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LAST TIME WE LOOKED AT PINOT NOIR AND WHAT A VERSATILE GRAPE IT IS, UNFORTUNATELY, THERE IS GOING TO BE LESS OF IT AVAILABLE OVER THE NEXT TWELVE MONTHS WITH WINE AUSTRALIA REPORTING THAT ALONG WITH RIESLING THE SIX OF THE 2020 CRUSH WAS 20% DOWN FOR PINOT NOIR AND 28% FOR RIESLING. THE OVERALL AUSTRALIAN WINE GRAPE CRUSH IN 2020 WAS DOWN 12% YEAR-ON-YEAR AS THE INDUSTRY BATTLED EXTREME WEATHER EVENTS AND BUSH FIRES.

Red varieties fared slightly better than white varieties in 2020 being down 11% compared with 2019 while white wine varieties were down by 13% and our largest variety Shiraz decreased by 10%. The main contributor to the reduction in the white wine crush was Chardonnay which was down 19% and Riesling which was down 28% which was a 20 year low at a total of just under 17,000 tonnes.

Whilst the crush was down it still resulted in a crop of 1.52 million tonnes the equivalent of more than a billion litres of wine being produced even so it was the lowest crush since 2007 but very similar to the 1.61 million tonnes of grapes crushed in 2010 which also turned out to be an exceptional year for quality.

Wine Australia reported that whilst the crop was down the quality was again expected to be very high as Autumn temperatures were generally around average or slightly cooler leading to ideal ripening and harvesting conditions which resulted in reduced yeilds but with more concentrated colours and flavours in the berries.

Whilst I appreciate that the largest produced red wine in Australia is Shiraz and in Grange, we have a wine that can match some of the Grand Crus of Bordeaux I still have a warm spot for Australian Cabernet Sauvignon which I believe can match any produced anywhere in the world. I find a really good Cabernet is a lot more approachable especially with food than Shiraz and in my time with Penfolds always preferred a glass of Bin 707 Coonawarra Cabernet Sauvignon to that of Grange Hermitage as was known in those days. I find Shiraz seems to have too many different characters depending on where the grapes come from whilst Cabernet Sauvignon from Margaret River or Coonawarra has the lovely blackcurrant aroma and regardless of age has a more rounded softer finish to that of Shiraz, which is the great thing about wine everyone has different opinions and tastes. Cabernet Sauvignon first arrived on our shore in the early 1800s with the cuttings originally coming from Bordeaux in France and is the prime component of the great Grand Crus of the region when blended with Merlot and Cabernet Franc and is known as the ‘King of Red Wines’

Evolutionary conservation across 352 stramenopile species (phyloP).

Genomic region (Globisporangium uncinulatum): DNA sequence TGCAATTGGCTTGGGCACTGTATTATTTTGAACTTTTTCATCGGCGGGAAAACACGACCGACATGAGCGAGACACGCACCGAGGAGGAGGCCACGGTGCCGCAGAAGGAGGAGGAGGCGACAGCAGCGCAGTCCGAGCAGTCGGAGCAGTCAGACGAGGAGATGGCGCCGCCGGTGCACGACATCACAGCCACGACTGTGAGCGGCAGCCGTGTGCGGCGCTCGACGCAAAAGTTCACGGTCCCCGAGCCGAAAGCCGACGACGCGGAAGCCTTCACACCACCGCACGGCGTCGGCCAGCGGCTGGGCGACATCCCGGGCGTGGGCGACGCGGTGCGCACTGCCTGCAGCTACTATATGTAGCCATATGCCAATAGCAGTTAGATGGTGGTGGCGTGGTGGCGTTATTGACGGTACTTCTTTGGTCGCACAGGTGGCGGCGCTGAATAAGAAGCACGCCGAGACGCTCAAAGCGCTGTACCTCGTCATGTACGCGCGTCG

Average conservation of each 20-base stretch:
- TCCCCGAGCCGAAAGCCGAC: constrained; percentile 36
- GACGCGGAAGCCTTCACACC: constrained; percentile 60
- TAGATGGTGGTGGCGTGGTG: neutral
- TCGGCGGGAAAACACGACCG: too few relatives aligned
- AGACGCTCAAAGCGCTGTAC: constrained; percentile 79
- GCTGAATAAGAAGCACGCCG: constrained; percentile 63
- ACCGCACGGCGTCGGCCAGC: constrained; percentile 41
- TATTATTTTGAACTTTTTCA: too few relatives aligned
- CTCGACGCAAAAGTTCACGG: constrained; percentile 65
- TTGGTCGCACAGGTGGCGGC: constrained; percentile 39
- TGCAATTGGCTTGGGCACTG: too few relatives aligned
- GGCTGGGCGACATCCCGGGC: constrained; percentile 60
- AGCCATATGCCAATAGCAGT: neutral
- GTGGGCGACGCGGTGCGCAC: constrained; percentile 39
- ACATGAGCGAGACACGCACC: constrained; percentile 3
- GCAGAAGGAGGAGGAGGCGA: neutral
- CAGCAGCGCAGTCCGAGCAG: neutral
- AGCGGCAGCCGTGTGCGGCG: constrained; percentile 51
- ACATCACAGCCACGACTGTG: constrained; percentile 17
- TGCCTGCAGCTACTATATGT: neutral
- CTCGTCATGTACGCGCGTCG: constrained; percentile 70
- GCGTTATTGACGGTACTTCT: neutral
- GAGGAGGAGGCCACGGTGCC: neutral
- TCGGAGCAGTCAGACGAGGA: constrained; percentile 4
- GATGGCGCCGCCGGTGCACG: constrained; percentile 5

Today it is the most planted red wine grape grown around the planet being grown in every grape growing country including in The Northern Hemisphere North America, Eastern Europe, Italy and Spain. In the Southern hemisphere, it is grown in Australia, Chile, Argentina and South Africa and was introduced with many other varieties to Australia by James Busby, a wine pioneer who imported the grape in 1832. Initially used for blending it was recognised as being able to make a great wine in its own right and for many years was the great red wine grape of Australia.

The majority of grapes grown in Coonawarra go into making a 100% varietal wine and the wines produced can vary to medium-bodied to full-bodied styles. Expect a supple palate and balanced tannins with aromas of cassis, blackcurrant, redcurrant, blackberry and mulberries when young and with age more earthy, savoury and spicy characteristics.

In the Barossa some of the great wines of the region, especially those pioneered by the late Max Schubert of Penfolds and Grange fame, haves used Barossa Cabernet Sauvignon as a part of the blend with Shiraz especially in cooler vintages when the cabernet fruit is rich and ripe.

Cabernet Sauvignon is also one of the great wine styles of The Clare valley being bold, powerful and earthy, Taylors was a vineyard founded on producing great Cabernet and their Jaraman Cabernet is outstanding matching any Shiraz they produce.

Over in the west, Margaret River produces Cabernet similar to The Coonawarra and although wines from the region only go back to just short of fifty years they have become a Cabernet powerhouse. Margaret River only accounts for around 10% of the total wine production of Australia but around 30%of premium wines come from this region. Wines from this region have won the Jimmy Watson Trophy on no fewer than six occasions and include Cape Mentelle 1982 and 1983, Flametree 2007, Joseph River 2009, Deepwoods 2014 and Xanadu 2016. Also look for Evans and Tate, Cullens, Woodlands and Mosswood who also make outstanding Cabernet Sauvignon.

Back to Victoria where the Yarra Valley excels especially Yarra Yering and Langhorne Creek in South Australia where Cabernet was first planted in the 1800s by Bleasdale founder Frank Potts. Not to forget The Hunter Valley and Lakes Folly where Dr Max Lake produced an Australian icon. Lakes Folly, Deep Woods Estate, Evans and Tate and Millbrook wines are now all part of the Fogarty Wine Group.

To finish James Halliday has a couple of interesting wines in his latest article a couple of old favourites and a couple of newcomers. He recommends Majella “The Musician” 2018 Cabernet Sauvignon $18, Wirra Wirra “Church Block” 2018 $22 and in interesting blend Longview Fresco Red comprising of Nebbiolo, Pinot Nero, Sangiovese and Barbera a real Italian mix $26.